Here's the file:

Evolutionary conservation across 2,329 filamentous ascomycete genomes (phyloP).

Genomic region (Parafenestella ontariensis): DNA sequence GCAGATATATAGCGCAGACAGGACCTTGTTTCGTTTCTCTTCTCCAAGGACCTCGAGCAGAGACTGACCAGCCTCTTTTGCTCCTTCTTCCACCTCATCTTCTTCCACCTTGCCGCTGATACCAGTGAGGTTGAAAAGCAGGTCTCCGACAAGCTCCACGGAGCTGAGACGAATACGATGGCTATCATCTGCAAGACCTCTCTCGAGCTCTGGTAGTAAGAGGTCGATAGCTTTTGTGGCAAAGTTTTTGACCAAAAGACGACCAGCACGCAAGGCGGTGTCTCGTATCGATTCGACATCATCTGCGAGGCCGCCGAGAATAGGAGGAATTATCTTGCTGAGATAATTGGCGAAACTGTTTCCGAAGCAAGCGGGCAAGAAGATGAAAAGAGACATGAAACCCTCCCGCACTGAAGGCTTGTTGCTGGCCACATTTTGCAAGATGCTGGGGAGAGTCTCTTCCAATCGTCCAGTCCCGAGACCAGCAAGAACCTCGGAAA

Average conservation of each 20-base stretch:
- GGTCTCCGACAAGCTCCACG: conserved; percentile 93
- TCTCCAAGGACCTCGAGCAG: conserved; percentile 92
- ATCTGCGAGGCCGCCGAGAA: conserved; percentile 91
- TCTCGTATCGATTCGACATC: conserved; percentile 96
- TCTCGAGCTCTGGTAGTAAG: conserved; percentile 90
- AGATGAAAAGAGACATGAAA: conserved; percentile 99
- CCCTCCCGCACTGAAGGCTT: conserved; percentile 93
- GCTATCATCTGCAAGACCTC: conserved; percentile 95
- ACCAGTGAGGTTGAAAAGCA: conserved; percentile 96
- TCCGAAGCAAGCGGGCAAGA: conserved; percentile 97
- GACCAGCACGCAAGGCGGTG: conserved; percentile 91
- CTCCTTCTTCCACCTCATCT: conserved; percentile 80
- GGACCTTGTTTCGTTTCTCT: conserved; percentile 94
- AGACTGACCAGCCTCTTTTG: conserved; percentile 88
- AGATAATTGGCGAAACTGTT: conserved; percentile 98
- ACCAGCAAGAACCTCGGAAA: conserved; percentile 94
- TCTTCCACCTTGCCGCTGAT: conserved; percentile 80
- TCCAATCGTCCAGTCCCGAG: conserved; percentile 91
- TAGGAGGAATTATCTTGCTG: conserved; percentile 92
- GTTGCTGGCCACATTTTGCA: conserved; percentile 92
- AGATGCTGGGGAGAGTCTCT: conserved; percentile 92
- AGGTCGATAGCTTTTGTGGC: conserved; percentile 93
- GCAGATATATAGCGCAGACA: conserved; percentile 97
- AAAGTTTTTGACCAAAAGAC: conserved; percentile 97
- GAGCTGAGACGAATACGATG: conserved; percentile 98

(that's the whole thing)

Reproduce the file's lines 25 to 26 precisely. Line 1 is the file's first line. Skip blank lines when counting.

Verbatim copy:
- AGGTCGATAGCTTTTGTGGC: conserved; percentile 93
- GCAGATATATAGCGCAGACA: conserved; percentile 97